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Halloween Safety Tips

(For Pets)

Halloween Health and Safety Tips

Fall celebrations like Halloween and Harvest Day are fun times for children, who can dress up in costumes, enjoy parties, and eat yummy treats. These celebrations also provide a chance to give out healthy snacks, get physical activity, and focus on safety.

Check out these tips to help make the festivities fun and safe for trick-or-treaters and party guests.

Going trick-or-treating?

 Swords, knives, and other costume accessories should be short, soft, and flexible.

 Avoid trick-or-treating alone. Walk in groups or with a trusted adult.

 Fasten reflective tape to costumes and bags to help drivers see you.

 Examine all treats for choking hazards and tampering before eating them. Limit the amount of treats you eat.

 Hold a flashlight while trick-or-treating to help you see and others see you. Always WALK and don't run from house to house.

 Always test make-up in a small area first. Remove it before bedtime to prevent possible skin and eye irritation.

 Look both ways before crossing the street. Use established crosswalks wherever possible.

 Lower your risk for serious eye injury by not wearing decrotavie contact lenses.

 Only walk on sidewalks whenever possible, or on the far edge of the road facing traffic to stay safe.

 Wear well-fitting masks, costumes, and shoes to avoid blocked vision, trips, and falls.

 Eat only factory-wrapped treats. Avoid eating homemade treats made by strangers.

 Enter homes only if you're with a trusted adult. Only visit well-lit houses. Never accept rides from strangers.

 Never walk near lit candles or luminaries. Be sure to wear flame-resistant costumes.

Expecting trick-or-treaters or party guests?

Follow these tips to help make the festivities fun and safe for everyone:

  • Provide healthier treats for trick-or-treaters such as low-calorie treats and drinks. For party guests, offer a variety of fruits, vegetables, and cheeses.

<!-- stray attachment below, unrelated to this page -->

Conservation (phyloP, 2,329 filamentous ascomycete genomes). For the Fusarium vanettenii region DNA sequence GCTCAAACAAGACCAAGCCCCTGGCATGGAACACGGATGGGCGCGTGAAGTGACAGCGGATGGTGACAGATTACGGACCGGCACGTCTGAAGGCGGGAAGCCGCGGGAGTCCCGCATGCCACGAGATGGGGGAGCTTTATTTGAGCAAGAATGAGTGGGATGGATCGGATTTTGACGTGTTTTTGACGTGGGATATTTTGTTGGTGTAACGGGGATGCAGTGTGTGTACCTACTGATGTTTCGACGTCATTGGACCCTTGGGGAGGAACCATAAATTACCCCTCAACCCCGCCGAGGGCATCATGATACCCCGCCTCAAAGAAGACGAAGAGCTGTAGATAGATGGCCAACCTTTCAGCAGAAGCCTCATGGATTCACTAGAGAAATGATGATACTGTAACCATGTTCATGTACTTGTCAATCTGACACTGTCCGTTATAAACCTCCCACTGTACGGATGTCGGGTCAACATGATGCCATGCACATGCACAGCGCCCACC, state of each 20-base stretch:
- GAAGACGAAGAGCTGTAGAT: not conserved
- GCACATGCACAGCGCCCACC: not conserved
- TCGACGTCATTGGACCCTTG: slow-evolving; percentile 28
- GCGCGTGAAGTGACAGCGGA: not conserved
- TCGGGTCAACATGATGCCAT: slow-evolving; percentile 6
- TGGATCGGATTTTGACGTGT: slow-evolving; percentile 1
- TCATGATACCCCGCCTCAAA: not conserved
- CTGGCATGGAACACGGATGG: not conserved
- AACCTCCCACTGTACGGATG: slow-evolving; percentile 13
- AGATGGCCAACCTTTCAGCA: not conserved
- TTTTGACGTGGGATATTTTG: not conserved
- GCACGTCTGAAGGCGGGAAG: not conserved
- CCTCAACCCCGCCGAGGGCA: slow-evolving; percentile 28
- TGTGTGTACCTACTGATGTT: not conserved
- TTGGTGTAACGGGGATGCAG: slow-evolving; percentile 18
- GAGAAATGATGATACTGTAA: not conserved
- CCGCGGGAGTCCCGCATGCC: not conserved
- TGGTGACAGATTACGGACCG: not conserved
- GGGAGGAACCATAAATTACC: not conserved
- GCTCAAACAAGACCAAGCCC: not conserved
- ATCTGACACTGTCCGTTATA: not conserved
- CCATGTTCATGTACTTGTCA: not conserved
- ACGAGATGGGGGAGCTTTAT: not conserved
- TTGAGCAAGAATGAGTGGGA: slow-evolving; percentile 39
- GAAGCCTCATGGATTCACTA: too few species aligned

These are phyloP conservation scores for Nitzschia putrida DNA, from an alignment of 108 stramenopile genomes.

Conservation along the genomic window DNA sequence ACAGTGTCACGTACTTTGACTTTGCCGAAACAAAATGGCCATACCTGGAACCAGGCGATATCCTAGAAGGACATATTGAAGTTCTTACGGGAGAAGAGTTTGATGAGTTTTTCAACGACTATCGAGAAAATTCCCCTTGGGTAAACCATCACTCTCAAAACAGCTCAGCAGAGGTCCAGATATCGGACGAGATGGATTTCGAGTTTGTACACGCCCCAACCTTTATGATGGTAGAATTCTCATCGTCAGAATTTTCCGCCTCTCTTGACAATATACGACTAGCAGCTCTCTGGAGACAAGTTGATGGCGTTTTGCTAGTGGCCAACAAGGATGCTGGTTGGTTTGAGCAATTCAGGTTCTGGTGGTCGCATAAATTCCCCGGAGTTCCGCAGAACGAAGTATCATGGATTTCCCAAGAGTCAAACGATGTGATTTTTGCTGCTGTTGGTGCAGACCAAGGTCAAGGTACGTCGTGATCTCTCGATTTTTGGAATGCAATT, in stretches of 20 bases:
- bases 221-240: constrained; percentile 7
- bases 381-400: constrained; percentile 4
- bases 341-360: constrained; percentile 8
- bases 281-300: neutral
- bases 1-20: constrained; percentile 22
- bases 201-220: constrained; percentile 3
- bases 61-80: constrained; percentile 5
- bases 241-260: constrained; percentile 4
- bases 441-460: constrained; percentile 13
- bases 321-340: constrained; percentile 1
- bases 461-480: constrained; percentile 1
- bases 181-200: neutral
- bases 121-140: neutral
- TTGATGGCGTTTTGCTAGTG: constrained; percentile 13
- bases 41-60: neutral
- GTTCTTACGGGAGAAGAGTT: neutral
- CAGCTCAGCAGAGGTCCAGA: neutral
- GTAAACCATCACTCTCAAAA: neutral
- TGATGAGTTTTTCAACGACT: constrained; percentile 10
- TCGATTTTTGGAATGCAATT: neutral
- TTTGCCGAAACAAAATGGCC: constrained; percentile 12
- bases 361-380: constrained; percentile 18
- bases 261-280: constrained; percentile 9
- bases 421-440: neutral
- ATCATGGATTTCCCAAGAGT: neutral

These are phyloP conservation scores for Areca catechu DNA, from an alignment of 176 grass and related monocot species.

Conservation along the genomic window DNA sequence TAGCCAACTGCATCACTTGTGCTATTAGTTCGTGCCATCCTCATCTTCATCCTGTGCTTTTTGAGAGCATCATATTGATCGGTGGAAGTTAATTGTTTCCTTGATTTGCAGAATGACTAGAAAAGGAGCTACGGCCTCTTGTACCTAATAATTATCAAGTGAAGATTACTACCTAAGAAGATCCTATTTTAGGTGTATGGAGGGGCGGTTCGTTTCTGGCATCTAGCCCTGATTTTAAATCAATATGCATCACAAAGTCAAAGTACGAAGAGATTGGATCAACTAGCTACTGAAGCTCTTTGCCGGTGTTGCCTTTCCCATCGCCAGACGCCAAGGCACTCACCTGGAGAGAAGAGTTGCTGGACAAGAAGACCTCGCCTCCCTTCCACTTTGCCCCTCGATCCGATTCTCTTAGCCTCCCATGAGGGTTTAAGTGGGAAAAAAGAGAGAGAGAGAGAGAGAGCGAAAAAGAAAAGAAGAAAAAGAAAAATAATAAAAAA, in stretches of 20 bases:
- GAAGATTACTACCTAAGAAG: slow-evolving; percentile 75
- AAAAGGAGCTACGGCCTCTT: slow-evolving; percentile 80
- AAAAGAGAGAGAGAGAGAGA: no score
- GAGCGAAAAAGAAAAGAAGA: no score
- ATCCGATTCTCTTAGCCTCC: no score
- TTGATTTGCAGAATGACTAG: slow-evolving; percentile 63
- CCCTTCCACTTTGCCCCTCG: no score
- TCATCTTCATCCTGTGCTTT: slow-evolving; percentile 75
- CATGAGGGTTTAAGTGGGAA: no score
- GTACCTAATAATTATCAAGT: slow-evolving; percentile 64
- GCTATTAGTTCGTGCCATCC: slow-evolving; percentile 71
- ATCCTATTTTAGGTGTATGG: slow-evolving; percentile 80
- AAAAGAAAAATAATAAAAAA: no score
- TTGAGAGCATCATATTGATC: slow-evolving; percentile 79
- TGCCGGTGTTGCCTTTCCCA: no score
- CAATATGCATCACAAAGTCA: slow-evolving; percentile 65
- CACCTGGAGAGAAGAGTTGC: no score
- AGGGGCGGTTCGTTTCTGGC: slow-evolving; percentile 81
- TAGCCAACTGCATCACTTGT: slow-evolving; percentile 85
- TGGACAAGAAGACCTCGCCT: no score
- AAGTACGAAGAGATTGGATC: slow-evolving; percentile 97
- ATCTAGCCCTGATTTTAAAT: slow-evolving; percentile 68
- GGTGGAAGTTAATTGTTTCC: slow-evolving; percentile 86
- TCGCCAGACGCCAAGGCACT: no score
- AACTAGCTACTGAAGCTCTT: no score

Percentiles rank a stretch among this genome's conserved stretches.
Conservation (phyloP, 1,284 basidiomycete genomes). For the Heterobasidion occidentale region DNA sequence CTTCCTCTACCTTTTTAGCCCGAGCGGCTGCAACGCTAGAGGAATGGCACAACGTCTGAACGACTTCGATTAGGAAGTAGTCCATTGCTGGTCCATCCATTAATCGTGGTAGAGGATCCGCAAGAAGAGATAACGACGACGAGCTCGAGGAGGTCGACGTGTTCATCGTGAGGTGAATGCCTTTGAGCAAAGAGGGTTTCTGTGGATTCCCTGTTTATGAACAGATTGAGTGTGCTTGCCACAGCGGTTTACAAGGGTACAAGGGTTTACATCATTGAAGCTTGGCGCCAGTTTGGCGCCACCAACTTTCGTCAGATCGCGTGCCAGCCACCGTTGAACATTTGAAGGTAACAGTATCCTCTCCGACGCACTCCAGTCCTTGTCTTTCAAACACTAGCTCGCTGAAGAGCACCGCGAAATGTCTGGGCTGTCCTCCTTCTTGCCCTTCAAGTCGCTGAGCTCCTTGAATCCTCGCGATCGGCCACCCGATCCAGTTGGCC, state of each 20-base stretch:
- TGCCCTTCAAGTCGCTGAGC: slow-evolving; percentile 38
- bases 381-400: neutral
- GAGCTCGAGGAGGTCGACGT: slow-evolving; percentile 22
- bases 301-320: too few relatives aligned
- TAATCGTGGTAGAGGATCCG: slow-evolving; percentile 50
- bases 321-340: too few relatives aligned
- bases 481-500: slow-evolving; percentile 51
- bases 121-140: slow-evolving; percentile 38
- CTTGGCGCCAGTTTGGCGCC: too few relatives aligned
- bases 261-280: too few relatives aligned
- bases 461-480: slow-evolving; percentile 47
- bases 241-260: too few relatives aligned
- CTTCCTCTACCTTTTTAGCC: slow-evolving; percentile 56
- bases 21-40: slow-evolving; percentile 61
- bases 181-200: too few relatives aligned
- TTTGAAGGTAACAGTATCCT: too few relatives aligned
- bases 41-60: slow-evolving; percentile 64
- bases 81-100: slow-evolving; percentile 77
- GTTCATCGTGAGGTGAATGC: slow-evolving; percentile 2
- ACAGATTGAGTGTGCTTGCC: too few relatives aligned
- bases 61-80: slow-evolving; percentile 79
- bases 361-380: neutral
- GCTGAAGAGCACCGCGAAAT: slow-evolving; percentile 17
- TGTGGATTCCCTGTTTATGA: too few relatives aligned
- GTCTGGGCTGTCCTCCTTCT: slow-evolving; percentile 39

• Use party games and trick-or-treat time as an opportunity for kids to get their daily dose of 60 minutes of physical activity.

  • Be sure walking areas and stairs are well-lit and free of obstacles that could result in falls.

  • Keep candle-lit jack o'lanterns and luminaries away from doorsteps, walkways, landings, and curtains. Place them on sturdy tables, keep them out of the reach of pets and small children, and never leave them unattended.

  • Remind drivers to watch out for trick-or-treaters and to drive safely.

For more information on Halloween safety

  • Halloween Food Safety Tips Help your children have a safe Halloween, from the food they eat to the parties they attend, from the U.S. Food and Drug Administration.

  • Halloween Safety Tips  Stay safe this Halloween with safety tips from the U.S. Consumer Product Safety Commission.

Top 10 Safety Tips for Pet Parents Attention, companion animal caretakers! The ASPCA would like to call your attention to these common-sense cautions that’ll help keep your pets safe and stress-free this time of year.

1. No tricks, no treats: That bowlful of candy is for trick-or-treaters, not for Scruffy and Fluffy. Chocolate in all forms can be very dangerous for dogs and cats, and tin foil and cellophane candy wrappers can be hazardous if swallowed. If you suspect your pet has ingested a potentially dangerous substance, please call your veterinarian or the ASPCA Animal Poison Control Center at (888) 426-4435.

2. Popular Halloween plants such as pumpkins and decorative corn are considered to be relatively nontoxic, yet they can produce gastrointestinal upset should pets ingest them. Intestinal blockage could even occur if large pieces are ingested.

3. Keep wires and cords from electric lights and other decorations out of reach of your pets. If chewed, your pet could experience damage to his mouth from shards of glass or plastic, or receive a possibly life-threatening electrical shock.

4.  A carved pumpkin certainly is festive, but do exercise extreme caution if you choose to add a candle. Pets can easily knock a lit pumpkin over and cause a fire. Curious kittens especially run the risk of getting burned or singed by candle flames.

5. Dress-up can be a big mess-up for some pets. Please don't put your dog or cat in a costume UNLESS you know he or she loves it (yup, a few pets are real hams!). For pets who prefer their "birthday suits," however, wearing a costume can cause undue stress.

6. If you do dress up your pet, make sure the costume isn't annoying or unsafe. It should not constrict the animal's movement or hearing, or impede his ability to breathe or bark. Keep a look out for small, dangling, or easily chewed-off pieces on the costume that your pet could choke on.

7. Take a closer look at your pet’s costume and make sure it does not obstruct her vision in any way. Even the sweetest animals can get snappy when they can't see.

8. All but the most social dogs and cats should be kept in a separate room during peak trick-or-treat visiting hours. Too many strangers can be scary and stressful for pets.

9. When opening the door for trick-or-treaters, take care that your cat or dog doesn't dart outside.

10. IDs, please! Always make sure your dog or cat has proper identification. If for any reason your pet escapes and become lost, a collar and tags and/or a microchip increase the chances that he or she will be returned to you.

Note: The information listed here was provided by the ASPCA's Animal Safety Webpage

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